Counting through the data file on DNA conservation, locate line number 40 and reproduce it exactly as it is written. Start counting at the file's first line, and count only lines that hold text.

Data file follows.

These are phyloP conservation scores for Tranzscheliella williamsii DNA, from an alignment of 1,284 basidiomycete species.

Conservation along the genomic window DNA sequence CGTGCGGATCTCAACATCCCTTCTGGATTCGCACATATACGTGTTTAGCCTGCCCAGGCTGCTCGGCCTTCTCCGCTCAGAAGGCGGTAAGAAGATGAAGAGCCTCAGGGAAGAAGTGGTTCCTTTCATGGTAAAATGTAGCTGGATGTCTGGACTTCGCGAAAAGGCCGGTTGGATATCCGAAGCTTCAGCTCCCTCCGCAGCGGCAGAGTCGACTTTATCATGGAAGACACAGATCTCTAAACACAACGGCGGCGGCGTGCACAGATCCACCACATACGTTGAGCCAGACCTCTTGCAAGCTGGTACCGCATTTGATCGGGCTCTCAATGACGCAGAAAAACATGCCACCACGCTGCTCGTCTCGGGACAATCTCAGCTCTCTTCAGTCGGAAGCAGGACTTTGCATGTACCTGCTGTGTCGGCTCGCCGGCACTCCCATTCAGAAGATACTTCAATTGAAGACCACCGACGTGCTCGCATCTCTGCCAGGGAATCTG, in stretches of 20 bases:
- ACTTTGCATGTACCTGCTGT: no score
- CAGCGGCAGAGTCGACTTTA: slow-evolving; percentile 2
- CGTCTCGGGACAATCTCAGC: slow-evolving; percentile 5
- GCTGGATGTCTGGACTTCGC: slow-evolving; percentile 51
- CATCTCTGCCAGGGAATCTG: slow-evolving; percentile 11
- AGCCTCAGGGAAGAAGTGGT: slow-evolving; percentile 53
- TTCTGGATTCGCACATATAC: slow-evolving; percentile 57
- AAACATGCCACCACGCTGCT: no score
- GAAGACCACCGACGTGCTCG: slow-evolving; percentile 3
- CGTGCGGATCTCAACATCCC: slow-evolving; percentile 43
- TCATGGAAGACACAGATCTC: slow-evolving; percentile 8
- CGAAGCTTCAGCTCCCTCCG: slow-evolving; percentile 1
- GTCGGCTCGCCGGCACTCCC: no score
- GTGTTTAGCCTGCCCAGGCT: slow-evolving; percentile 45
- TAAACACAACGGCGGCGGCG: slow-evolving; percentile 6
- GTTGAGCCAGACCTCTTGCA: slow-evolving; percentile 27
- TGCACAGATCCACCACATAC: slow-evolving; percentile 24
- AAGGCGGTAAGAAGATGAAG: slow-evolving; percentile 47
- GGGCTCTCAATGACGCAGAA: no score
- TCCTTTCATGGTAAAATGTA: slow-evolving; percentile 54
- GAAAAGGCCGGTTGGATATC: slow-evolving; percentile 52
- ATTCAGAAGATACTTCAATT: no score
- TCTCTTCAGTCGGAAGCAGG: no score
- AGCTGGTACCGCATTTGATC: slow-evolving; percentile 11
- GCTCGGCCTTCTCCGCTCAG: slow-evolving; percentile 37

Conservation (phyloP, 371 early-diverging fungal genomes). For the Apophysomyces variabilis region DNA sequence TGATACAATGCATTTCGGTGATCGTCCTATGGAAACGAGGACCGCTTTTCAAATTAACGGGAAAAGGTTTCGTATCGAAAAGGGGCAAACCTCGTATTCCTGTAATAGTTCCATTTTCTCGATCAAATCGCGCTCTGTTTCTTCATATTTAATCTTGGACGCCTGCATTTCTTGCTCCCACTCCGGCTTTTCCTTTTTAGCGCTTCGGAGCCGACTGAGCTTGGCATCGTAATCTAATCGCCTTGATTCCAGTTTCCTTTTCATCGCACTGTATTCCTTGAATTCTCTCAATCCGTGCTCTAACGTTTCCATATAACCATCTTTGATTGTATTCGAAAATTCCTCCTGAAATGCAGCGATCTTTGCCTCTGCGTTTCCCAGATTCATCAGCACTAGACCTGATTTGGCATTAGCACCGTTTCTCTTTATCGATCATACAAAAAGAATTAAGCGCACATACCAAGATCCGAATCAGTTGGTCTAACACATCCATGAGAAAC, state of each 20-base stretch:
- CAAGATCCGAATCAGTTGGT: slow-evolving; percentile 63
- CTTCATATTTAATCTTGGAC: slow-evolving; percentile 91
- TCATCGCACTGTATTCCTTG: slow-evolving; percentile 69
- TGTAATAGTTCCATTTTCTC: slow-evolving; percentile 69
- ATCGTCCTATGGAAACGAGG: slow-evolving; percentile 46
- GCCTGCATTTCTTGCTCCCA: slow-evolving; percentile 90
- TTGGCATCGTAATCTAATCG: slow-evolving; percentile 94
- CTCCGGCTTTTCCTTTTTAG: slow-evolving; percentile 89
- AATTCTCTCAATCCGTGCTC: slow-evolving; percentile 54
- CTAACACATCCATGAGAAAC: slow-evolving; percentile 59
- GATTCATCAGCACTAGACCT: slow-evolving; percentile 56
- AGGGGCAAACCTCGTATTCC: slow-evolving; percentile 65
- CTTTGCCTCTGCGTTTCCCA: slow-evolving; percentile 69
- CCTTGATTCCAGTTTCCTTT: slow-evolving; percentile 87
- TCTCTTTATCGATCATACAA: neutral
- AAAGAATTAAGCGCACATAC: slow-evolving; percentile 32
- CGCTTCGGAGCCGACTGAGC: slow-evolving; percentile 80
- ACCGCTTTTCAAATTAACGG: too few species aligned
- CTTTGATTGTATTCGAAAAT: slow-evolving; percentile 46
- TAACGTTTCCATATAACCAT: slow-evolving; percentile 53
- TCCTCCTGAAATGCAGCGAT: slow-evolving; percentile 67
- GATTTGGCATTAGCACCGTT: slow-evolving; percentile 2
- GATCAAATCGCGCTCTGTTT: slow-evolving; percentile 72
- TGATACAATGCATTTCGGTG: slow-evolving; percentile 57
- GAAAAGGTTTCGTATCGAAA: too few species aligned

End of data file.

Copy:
- AGGGGCAAACCTCGTATTCC: slow-evolving; percentile 65